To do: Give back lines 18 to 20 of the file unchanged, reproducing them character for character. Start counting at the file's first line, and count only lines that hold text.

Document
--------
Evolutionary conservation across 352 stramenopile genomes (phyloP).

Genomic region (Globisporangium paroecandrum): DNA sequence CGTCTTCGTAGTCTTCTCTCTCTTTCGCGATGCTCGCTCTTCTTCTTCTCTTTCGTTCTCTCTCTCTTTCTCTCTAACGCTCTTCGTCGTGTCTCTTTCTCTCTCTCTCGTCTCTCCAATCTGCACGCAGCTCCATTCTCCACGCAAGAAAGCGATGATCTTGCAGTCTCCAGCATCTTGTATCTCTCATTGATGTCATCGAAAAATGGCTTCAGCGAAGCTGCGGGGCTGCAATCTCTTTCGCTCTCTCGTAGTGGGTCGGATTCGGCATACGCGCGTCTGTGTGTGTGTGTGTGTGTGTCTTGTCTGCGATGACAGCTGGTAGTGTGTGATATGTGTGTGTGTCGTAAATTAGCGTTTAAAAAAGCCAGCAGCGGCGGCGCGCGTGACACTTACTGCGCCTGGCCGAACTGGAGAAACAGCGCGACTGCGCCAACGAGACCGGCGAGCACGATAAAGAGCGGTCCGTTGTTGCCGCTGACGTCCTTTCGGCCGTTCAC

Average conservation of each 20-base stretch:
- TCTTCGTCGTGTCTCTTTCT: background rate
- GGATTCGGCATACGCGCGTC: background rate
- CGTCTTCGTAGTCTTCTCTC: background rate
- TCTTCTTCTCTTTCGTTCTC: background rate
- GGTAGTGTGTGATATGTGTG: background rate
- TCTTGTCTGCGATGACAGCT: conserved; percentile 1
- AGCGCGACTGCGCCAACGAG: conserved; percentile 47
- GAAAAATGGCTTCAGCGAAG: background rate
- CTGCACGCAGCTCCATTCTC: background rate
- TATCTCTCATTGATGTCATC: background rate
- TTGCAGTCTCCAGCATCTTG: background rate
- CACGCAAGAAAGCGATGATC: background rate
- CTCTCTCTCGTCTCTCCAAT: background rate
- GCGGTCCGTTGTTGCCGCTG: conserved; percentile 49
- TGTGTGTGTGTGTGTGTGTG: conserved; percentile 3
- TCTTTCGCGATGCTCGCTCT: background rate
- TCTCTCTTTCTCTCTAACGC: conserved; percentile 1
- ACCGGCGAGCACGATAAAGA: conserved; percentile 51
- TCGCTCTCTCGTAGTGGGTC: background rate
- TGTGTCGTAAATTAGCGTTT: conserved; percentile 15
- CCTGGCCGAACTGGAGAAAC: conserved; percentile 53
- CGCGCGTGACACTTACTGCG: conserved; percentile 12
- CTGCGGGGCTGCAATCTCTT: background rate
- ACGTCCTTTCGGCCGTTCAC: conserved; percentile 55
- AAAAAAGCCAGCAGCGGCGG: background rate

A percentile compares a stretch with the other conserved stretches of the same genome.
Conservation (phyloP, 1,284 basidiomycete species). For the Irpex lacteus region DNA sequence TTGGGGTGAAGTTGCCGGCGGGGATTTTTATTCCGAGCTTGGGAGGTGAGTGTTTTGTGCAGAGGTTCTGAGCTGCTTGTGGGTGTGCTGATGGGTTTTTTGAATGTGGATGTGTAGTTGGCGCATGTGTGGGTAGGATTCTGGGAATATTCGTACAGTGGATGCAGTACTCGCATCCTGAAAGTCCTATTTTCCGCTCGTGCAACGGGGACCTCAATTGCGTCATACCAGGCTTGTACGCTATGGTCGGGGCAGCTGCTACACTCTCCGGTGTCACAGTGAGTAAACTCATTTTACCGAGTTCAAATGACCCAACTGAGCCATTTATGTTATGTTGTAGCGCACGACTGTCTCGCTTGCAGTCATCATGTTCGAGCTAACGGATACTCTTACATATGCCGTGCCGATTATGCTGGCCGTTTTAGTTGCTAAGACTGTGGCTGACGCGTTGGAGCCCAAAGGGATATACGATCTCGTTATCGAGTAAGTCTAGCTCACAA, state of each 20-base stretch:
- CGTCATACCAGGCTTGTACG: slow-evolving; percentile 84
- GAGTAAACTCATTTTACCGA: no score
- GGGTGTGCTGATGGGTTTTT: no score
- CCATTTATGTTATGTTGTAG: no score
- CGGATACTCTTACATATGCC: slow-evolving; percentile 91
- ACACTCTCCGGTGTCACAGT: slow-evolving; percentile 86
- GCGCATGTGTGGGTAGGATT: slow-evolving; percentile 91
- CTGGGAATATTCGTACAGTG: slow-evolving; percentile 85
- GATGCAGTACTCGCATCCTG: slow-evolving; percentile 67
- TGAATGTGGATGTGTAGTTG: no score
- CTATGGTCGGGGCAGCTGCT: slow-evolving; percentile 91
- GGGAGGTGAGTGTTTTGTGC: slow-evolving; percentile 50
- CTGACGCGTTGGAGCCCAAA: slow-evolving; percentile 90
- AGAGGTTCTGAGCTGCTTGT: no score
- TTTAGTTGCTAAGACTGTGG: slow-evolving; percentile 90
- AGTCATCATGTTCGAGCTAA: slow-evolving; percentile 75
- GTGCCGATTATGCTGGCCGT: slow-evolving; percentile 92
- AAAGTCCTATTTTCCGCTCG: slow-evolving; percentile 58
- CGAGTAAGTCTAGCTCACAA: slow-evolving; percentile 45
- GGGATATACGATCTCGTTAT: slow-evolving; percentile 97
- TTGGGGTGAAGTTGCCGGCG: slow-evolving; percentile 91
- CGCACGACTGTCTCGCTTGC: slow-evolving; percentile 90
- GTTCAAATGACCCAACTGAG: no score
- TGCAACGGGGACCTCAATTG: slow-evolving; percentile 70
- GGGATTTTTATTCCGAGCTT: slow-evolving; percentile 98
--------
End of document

- TGTGTGTGTGTGTGTGTGTG: conserved; percentile 3
- TCTTTCGCGATGCTCGCTCT: background rate
- TCTCTCTTTCTCTCTAACGC: conserved; percentile 1